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  • Bystander approach teaches that others play role in preventing sexual violence

    WBUR - 04/23/2014

    Many colleges are reaching out to students to help stop sexual harassment and assault. They’re teaching what’s known as the “bystander approach,” which marks a shift from relying solely on women to protect themselves to the idea that bystanders, both men and women, have a role to play in preventing sexual violence.

    On a weekend afternoon at Northeastern University earlier this month, a group of students held what they called a “Prevention Festival” — handing out chocolate ice cream, candy bars and pamphlets about sexual assault.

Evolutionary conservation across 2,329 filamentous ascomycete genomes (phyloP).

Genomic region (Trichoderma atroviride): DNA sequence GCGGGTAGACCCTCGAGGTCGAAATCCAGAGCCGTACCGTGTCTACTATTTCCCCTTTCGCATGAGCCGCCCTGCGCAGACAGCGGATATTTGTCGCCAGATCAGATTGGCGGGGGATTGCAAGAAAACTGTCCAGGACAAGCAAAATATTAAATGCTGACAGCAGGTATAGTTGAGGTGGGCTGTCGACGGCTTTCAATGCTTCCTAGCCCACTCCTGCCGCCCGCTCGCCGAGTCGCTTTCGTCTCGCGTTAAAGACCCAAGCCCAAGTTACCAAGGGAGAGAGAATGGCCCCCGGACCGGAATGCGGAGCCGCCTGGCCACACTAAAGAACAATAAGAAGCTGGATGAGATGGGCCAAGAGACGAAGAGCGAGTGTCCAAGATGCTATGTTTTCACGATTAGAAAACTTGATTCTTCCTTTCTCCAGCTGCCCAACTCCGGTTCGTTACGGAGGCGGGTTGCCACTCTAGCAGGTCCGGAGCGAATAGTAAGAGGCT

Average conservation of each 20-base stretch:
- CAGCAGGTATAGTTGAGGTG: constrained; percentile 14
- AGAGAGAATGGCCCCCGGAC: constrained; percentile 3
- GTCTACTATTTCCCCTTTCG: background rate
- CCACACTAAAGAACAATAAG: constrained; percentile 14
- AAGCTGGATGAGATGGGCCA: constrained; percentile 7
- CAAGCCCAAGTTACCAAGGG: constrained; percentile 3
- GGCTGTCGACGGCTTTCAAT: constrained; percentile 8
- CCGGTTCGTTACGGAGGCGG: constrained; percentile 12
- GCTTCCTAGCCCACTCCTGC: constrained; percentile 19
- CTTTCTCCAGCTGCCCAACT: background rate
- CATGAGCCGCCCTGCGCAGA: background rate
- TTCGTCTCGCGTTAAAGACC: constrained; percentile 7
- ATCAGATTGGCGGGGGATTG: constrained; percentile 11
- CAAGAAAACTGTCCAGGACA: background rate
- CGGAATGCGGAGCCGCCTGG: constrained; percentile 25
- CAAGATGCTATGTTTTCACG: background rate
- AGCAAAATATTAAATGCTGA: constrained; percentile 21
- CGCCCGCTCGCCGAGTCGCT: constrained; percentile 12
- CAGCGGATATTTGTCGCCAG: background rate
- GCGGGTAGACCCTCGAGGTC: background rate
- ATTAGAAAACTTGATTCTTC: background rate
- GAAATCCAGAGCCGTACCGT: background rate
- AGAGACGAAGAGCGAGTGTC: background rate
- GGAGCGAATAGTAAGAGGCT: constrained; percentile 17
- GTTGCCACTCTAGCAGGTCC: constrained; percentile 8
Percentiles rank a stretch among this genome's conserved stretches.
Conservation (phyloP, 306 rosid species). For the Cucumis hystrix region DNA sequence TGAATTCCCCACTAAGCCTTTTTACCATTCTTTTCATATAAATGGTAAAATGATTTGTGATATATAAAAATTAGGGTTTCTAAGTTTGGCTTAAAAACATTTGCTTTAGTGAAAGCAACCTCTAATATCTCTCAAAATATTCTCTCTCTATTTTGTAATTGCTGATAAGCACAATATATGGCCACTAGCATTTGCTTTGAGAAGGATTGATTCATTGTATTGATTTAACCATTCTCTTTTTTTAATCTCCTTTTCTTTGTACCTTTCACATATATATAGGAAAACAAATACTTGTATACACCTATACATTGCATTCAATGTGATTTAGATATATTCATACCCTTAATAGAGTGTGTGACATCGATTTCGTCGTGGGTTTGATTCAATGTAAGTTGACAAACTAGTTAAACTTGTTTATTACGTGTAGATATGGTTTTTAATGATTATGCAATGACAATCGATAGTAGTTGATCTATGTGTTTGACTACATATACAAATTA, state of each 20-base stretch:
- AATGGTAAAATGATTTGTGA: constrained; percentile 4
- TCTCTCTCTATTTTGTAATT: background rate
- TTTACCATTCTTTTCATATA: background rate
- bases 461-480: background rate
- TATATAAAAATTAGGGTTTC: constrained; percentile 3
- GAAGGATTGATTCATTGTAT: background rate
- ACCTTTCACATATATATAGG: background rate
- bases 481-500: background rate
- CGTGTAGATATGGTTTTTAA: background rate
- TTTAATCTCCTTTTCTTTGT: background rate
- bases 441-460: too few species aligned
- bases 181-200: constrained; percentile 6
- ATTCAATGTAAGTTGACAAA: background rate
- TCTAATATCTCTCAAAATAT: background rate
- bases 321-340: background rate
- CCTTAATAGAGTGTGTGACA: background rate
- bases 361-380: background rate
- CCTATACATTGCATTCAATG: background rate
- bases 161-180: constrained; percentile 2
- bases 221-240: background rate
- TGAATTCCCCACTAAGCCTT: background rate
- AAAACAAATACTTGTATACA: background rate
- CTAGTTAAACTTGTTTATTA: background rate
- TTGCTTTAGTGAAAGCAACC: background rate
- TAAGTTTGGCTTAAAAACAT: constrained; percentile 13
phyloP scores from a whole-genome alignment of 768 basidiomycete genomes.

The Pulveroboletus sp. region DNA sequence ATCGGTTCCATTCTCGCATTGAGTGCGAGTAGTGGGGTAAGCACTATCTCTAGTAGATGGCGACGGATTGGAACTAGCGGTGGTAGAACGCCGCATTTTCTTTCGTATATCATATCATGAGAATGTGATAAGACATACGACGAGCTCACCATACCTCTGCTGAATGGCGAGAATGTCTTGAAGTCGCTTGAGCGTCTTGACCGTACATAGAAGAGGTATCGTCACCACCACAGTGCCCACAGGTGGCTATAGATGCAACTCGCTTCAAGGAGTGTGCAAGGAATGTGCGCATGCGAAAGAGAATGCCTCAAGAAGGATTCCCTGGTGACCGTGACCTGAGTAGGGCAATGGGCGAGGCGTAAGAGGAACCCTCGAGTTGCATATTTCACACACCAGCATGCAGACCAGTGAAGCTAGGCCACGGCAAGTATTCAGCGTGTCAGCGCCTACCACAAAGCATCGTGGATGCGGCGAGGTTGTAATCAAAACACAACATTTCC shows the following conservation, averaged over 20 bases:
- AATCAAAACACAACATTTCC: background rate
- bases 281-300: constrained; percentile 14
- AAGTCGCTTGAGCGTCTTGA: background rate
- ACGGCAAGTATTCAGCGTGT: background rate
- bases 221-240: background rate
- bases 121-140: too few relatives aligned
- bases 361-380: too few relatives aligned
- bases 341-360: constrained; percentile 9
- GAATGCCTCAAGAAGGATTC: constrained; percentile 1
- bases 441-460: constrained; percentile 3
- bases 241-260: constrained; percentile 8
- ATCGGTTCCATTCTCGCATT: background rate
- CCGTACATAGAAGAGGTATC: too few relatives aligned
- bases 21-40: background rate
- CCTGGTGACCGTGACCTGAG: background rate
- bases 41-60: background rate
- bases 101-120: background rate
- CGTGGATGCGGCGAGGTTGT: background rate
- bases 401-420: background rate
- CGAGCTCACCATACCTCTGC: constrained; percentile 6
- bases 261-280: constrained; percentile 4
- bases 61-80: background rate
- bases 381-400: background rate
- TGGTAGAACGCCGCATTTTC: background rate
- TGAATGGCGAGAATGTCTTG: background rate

Brandon Rigby, a 22-year-old accounting major who stopped by, was surprised to read in a pamphlet that one in five female students will be victims of sexual assault on college campuses.

    “I would have thought it was much lower,” he said. “That’s pretty high.”

    According to the Centers for Disease Control, almost half of the women and more than a third of the men who’ve experienced sexual violence in their lives were first sexually assaulted between the ages of 18 and 24, when many people are in college.

    Dayna Altman, who studies human services and psychology at Northeastern, organized the festival.

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